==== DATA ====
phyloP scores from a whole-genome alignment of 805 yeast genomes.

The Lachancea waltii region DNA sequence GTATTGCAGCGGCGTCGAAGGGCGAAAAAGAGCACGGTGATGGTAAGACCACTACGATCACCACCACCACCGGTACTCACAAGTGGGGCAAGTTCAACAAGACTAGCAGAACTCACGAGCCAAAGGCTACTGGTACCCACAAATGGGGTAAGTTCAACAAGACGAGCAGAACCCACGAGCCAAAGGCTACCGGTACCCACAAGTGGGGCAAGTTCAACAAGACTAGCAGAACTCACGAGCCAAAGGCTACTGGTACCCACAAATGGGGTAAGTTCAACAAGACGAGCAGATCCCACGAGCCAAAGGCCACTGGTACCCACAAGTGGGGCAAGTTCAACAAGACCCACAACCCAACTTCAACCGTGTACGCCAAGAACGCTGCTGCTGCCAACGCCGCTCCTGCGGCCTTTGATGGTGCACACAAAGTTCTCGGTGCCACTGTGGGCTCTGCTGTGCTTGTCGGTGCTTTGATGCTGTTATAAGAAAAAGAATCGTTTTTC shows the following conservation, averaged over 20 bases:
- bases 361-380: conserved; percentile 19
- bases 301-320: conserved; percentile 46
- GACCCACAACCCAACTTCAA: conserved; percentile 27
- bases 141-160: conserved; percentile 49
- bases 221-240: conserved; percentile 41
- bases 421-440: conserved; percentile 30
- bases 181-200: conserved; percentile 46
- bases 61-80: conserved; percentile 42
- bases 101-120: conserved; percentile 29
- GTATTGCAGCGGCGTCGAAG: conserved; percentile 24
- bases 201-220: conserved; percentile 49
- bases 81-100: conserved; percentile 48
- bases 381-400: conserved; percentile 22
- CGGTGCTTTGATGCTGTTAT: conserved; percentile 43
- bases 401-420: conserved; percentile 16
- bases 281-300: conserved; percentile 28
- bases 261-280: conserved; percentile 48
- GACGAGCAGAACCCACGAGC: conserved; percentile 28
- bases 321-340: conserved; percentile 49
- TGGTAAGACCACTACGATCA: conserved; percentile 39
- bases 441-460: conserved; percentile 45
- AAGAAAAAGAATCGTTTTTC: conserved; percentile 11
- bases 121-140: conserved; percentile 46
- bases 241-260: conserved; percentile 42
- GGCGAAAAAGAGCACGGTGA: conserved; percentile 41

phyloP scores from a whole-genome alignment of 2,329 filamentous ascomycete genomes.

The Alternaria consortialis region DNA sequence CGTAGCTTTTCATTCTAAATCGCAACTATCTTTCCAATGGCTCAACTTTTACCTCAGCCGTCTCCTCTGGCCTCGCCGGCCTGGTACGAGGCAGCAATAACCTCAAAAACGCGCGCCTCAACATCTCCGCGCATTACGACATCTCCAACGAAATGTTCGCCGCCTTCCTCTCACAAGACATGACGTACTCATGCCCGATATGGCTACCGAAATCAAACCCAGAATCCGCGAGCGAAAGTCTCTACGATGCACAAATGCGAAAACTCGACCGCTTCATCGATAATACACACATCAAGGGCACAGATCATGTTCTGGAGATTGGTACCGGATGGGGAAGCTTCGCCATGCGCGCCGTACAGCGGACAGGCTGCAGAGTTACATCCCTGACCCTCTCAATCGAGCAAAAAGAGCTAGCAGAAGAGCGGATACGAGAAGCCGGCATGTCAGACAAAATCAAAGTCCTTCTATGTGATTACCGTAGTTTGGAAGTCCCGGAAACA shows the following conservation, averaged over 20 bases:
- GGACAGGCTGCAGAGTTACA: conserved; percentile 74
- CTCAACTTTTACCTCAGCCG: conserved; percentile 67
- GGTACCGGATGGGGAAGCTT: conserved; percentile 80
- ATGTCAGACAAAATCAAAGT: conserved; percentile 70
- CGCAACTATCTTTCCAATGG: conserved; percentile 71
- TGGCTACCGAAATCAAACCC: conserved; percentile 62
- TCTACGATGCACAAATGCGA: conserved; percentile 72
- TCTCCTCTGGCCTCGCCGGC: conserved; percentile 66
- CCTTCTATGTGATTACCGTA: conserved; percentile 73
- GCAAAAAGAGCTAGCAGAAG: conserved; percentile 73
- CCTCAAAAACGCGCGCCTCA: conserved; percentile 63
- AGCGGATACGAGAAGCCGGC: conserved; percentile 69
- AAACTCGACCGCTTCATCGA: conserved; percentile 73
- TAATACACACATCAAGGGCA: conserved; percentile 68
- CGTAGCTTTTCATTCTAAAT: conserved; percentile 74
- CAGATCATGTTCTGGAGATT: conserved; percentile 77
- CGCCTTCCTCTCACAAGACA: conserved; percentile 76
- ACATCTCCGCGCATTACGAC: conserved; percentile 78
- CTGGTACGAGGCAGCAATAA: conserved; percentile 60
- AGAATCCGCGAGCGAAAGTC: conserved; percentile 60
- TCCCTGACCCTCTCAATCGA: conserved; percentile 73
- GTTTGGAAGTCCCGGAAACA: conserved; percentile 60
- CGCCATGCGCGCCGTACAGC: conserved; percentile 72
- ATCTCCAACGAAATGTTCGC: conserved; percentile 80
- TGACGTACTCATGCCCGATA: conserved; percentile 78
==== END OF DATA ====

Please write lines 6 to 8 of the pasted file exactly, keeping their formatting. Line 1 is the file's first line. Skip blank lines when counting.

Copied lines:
- bases 141-160: conserved; percentile 49
- bases 221-240: conserved; percentile 41
- bases 421-440: conserved; percentile 30